The entrance to the Governor’s office of the former Secretary of Justice, a person who does not appear to be a politician, seems to me a great short-term opportunity to tend to the economic development projects that are being held and to regain confidence with the federal government achieving the entry of hundreds of millions of dollars in CDBG funds, among others, for the reconstruction of homes and for the hundreds of businesses that are closed or that operate with difficulty due to lack of capital.
The temptation must be avoided and pretend by December 2020 to fill by filling the pipeline and continue playing the game with a lot of announcement and few results. We must focus on the results and not on the efforts and make sure that the pending projects move forward.
It is essential to integrate all sectors in a common effort mainly, banking, insurance companies, business organizations and community sectors with the government to promote Puerto Rico, fight corruption and ensure that, “Puerto Rico is ready to resume the path of progress.”
The Act 20/22 initiative is a great opportunity, but not limited to buying a house, living 182 days on the island and operating from Puerto Rico.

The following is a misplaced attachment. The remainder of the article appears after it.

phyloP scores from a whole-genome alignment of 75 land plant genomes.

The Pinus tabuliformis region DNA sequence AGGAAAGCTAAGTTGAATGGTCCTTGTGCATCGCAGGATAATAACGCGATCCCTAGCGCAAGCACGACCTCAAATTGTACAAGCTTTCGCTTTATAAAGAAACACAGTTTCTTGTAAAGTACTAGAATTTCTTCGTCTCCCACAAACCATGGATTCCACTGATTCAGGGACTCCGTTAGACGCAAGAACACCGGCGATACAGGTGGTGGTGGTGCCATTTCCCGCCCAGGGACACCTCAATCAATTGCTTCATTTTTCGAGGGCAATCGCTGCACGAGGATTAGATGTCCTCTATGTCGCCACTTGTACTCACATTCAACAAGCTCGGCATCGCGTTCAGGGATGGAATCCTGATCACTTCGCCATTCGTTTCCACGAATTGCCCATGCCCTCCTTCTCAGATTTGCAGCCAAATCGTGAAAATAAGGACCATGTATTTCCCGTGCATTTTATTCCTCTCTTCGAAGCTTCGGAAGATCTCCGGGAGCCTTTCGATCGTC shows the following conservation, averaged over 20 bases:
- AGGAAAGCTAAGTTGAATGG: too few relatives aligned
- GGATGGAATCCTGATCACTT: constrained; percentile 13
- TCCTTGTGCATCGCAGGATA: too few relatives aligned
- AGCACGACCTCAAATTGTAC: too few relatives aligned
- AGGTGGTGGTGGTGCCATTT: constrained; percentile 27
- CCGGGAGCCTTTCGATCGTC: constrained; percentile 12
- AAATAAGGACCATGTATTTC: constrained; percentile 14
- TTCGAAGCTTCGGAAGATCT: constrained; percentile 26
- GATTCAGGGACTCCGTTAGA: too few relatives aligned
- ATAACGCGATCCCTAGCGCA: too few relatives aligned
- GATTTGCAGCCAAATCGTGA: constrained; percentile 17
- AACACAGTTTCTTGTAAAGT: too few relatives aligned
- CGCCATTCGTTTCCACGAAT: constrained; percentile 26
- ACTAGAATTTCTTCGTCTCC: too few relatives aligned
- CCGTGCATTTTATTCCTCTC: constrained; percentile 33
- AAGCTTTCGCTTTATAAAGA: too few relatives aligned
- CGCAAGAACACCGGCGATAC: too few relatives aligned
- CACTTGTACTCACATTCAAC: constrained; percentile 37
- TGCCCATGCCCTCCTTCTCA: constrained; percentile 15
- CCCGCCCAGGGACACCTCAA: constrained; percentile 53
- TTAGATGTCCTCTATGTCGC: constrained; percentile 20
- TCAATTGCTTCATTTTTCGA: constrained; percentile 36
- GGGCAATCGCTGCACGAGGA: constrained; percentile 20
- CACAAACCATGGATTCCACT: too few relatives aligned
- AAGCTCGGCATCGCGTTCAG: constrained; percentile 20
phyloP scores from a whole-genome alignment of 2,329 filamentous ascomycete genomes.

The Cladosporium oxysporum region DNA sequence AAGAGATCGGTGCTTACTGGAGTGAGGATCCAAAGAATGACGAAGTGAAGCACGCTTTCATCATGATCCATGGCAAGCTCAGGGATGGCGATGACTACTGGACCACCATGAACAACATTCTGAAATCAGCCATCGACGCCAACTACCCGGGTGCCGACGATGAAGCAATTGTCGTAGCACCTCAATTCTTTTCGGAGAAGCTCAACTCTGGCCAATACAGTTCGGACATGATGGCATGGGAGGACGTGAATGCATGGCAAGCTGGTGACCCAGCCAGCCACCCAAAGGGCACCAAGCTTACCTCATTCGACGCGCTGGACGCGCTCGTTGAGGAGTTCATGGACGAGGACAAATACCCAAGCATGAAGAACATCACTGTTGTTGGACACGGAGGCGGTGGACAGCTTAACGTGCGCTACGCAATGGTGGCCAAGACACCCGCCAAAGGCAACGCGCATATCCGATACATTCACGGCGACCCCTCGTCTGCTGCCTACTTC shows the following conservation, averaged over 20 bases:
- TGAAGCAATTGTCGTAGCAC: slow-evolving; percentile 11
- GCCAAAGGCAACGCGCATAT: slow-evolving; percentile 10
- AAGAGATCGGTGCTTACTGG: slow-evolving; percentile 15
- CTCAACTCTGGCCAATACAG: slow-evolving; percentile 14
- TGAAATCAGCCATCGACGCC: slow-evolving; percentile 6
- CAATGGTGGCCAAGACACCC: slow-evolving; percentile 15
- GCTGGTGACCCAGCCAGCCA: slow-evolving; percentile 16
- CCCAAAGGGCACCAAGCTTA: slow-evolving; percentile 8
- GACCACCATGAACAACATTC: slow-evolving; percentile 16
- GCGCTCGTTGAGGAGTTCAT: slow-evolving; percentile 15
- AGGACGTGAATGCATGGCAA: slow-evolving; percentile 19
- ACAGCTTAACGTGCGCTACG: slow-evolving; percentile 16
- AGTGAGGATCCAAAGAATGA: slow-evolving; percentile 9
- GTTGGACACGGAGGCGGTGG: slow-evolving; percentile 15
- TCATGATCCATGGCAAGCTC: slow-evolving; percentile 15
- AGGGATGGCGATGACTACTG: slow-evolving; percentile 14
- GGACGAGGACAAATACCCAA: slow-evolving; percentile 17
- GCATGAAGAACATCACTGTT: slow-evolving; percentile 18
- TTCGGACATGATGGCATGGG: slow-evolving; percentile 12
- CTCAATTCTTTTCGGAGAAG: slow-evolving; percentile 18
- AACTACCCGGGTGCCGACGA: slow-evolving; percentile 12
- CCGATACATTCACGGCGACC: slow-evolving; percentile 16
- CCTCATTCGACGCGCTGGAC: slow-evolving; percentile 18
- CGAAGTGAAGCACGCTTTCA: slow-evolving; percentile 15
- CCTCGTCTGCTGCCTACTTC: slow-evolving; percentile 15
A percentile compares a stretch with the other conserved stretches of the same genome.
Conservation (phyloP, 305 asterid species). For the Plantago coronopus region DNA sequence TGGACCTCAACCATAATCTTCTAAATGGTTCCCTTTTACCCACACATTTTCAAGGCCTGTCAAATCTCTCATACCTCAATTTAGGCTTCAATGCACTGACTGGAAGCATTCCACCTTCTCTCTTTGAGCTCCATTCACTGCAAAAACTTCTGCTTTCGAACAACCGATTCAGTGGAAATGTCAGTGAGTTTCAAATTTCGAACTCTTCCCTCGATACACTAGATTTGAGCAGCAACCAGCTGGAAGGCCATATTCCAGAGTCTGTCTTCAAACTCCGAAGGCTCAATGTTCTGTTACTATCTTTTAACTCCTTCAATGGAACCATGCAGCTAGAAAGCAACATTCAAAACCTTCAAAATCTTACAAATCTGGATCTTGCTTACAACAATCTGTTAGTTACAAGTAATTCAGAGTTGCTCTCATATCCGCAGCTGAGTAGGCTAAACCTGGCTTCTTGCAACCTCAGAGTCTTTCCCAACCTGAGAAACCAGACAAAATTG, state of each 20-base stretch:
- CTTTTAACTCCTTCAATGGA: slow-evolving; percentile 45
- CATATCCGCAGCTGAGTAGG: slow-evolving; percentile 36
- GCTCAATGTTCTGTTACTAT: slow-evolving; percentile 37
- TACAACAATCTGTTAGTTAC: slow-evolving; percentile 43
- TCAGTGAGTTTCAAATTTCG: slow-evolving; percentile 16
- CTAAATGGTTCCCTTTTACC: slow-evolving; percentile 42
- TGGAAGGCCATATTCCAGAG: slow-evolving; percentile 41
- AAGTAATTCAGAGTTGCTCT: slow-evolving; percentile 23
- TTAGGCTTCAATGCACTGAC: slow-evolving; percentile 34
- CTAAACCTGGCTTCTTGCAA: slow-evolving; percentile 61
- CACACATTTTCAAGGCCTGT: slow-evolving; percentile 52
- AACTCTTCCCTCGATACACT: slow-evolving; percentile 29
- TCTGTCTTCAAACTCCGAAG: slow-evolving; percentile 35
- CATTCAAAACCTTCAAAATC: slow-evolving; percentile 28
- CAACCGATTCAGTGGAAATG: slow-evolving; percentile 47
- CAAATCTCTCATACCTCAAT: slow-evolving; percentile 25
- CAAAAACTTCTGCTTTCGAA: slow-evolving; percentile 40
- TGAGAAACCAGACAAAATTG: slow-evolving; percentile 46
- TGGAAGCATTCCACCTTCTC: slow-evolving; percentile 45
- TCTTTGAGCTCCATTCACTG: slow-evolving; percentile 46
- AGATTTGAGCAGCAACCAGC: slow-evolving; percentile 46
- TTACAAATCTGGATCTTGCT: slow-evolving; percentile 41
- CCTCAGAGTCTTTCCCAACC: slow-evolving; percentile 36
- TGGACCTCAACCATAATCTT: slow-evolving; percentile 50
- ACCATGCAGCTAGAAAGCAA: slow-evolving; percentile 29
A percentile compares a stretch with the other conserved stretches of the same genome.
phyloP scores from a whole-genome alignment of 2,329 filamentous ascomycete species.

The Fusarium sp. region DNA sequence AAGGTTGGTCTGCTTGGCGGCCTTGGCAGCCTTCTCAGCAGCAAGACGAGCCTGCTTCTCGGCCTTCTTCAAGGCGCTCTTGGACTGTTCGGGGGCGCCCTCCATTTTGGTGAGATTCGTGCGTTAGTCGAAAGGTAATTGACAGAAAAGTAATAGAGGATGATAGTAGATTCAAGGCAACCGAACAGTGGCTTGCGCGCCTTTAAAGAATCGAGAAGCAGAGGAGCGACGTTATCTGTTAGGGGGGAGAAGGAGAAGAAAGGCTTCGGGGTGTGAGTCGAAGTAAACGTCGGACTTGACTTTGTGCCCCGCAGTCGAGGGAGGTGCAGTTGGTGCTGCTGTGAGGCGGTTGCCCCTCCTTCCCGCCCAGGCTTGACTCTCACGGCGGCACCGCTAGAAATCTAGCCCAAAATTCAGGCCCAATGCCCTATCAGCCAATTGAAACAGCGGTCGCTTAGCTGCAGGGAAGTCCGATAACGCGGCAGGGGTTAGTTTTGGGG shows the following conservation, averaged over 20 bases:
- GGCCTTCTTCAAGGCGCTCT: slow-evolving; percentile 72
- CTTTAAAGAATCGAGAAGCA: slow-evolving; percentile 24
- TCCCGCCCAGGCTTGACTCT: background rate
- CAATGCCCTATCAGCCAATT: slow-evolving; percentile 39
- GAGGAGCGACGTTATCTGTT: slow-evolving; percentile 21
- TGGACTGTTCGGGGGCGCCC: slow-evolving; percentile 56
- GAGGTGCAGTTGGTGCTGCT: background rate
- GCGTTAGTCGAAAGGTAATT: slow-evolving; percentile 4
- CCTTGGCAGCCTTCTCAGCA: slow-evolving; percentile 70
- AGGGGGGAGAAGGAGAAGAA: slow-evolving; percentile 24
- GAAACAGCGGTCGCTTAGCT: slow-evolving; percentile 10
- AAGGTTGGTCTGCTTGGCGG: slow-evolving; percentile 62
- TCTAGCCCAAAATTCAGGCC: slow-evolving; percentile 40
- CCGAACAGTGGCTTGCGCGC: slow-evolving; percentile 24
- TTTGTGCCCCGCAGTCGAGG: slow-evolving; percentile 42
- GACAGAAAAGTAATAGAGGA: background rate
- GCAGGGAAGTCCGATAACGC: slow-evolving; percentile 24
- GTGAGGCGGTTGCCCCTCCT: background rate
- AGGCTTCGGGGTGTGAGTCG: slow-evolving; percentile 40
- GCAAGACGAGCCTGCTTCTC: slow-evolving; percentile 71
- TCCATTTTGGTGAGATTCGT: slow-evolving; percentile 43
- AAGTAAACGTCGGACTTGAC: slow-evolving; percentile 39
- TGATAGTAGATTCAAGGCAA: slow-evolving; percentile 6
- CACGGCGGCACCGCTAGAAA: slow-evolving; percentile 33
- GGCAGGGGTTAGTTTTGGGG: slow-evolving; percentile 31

This initiative, focused on specific projects, can be of great help in public transportation projects such as the expansion of the urban train, the Roosevelt Roads base and the Arecibo Highway to Mayagüez, where they are needed and due to the lack of capital and the political changes over the years nothing happens.
The government has to send a clear message of its position to the foreign investment.
This reality that we often ignore reminds me of my visit to China in 2015. This mogul that manufactures everything instead of having a protectionist philosophy is quite the opposite, they live and sleep thinking about how to attract foreign investment.
Given this reality, I met a government official to whom I asked the strategy behind promoting foreign investment, and his response did not need further explanation “through foreign investment we create more jobs to buy what we manufacture and more importantly, they teach us to be better and stimulate the emergence of hundreds and hundreds of local companies that manufacture their products with quality and better prices.”
For years, Puerto Rico has measured foreign investment by job creation. It seems to me to be an extraordinary time to rethink the strategy and by the hand of the effort to repair the damage of the last months, develop for the first time a clear country vision that tends to the next generations and not the short term electoral game. My advice to the new Governor is that look at this job as the CEO of Puerto Rico, who must evaluate the team she inherits and remove those who are not high performance individuals.
The CEO cannot be satisfied with keeping the company running, its function has to be more invasive, gain the trust of the employees, its customers, its suppliers.
It is not enough to repair, it is essential to change the perception of a business in trouble to one that emerged from its crisis and is on track for the future.